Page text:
Correctional Services spokesman Manelisi Wolela has denied allegations that student leader Mcebo Dla.
Gay life partners are entitled to inherit from the intestate estates of their partners just as spouses do, the constitutional court ruled yesterday.
The court said it was Justice Minister Brigitte Mabandla's fault that the unconstitutional law was still on the statute books.
The court upheld an earlier ruling by the Pretoria high court that section 1(1) of the Intestate Succession Act of 1987 was unconstitutional because it excluded homosexual couples.
It ordered that the words "partner in a permanent same-sex life partnership in which the partners have undertaken reciprocal duties of support" be read in after the word "spouse" wherever it appears in that section of the act.
The constitutional court said this amendment should operate retrospectively, but with limitations to reduce the risk of disruption in the administration of deceased estates and to protect the position of others.
The disputed section did not provide for a permanent same-sex life partner to inherit automatically, as a spouse would, when the other partner dies without a will.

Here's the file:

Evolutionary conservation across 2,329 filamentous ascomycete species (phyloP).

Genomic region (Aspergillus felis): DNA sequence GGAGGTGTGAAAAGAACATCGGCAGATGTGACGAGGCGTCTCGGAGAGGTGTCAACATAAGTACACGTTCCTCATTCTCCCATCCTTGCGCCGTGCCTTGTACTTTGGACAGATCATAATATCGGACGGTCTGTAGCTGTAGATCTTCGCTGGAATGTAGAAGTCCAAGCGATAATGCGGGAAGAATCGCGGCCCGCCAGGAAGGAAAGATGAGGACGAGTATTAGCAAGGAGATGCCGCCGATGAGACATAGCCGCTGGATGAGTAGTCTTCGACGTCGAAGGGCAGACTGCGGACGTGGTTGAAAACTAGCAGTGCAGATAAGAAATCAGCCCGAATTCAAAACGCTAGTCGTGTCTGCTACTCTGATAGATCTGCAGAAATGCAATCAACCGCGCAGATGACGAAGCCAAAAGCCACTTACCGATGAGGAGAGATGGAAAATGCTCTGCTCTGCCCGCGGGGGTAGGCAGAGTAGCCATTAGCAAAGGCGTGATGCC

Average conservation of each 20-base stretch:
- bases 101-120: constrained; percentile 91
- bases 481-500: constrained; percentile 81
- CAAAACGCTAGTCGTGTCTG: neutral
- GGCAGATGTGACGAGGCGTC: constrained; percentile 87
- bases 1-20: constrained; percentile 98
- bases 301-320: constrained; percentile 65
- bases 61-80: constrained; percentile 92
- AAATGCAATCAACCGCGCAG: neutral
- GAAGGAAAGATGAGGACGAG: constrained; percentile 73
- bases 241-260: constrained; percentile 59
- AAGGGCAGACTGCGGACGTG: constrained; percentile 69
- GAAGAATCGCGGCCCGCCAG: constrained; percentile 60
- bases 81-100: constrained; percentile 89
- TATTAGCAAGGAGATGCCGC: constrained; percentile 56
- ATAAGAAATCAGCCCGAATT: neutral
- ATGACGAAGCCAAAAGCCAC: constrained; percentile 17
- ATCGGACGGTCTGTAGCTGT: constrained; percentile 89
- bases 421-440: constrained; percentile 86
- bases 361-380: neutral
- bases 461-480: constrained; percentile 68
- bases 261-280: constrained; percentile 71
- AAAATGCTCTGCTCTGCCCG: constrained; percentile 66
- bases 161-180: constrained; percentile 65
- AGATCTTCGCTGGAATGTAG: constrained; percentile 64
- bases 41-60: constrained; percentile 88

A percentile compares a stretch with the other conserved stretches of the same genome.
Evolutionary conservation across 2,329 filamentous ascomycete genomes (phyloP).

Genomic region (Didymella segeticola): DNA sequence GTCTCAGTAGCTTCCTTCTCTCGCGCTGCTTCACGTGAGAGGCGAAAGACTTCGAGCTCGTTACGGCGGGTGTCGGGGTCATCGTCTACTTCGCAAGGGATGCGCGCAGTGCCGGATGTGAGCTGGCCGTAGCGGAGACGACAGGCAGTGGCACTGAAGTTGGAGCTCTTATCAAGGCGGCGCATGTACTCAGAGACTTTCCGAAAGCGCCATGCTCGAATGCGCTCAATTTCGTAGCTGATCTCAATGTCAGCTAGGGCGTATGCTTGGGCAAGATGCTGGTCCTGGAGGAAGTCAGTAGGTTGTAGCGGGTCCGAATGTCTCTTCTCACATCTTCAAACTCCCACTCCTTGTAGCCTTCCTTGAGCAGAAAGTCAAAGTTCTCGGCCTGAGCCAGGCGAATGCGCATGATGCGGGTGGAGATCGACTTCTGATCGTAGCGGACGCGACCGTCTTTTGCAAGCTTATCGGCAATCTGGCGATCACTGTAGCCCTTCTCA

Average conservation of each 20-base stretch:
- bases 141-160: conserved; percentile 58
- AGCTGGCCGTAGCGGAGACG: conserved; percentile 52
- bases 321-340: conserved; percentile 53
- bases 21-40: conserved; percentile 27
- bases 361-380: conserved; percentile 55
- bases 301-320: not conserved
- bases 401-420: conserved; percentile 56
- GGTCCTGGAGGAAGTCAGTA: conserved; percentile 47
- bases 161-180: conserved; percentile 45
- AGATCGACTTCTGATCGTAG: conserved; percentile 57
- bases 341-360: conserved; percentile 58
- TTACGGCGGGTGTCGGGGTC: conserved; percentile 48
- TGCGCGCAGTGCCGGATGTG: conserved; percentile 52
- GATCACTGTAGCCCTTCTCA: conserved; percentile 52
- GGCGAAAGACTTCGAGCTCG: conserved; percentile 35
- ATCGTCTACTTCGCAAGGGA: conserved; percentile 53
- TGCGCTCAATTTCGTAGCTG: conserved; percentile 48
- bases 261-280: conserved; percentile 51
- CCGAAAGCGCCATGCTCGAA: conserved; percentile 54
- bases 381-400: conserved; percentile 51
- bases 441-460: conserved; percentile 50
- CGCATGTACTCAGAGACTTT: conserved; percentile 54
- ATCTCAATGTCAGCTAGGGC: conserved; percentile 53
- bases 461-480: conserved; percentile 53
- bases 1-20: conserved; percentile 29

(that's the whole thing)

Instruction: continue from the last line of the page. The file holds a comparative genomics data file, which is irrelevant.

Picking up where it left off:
The ruling was in the case of Mark Gory v Daniel Kolver, and arose from the death of Gory's life partner, Henry Harrison Brooks.
When Brooks died without leaving a will, his parents appointed Kolver as the executor and claimed their son's estate.
Gory disputed this and won an initial ruling in the Pretoria court.
The constitutional court confirmed Kolver's removal as executor, but said he should be paid for the work he had done.
Mabandla, named as a respondent, did not oppose Gory's application to change the law, but opposed his request for costs against her.
However, the court ordered her to pay costs for Gory and Kolver in both the high court and the constitutional court because it was her fault that the law was still on the books.
The Civil Union Bill, which legalises marriages between gay couples, was passed in parliament recently. - Sapa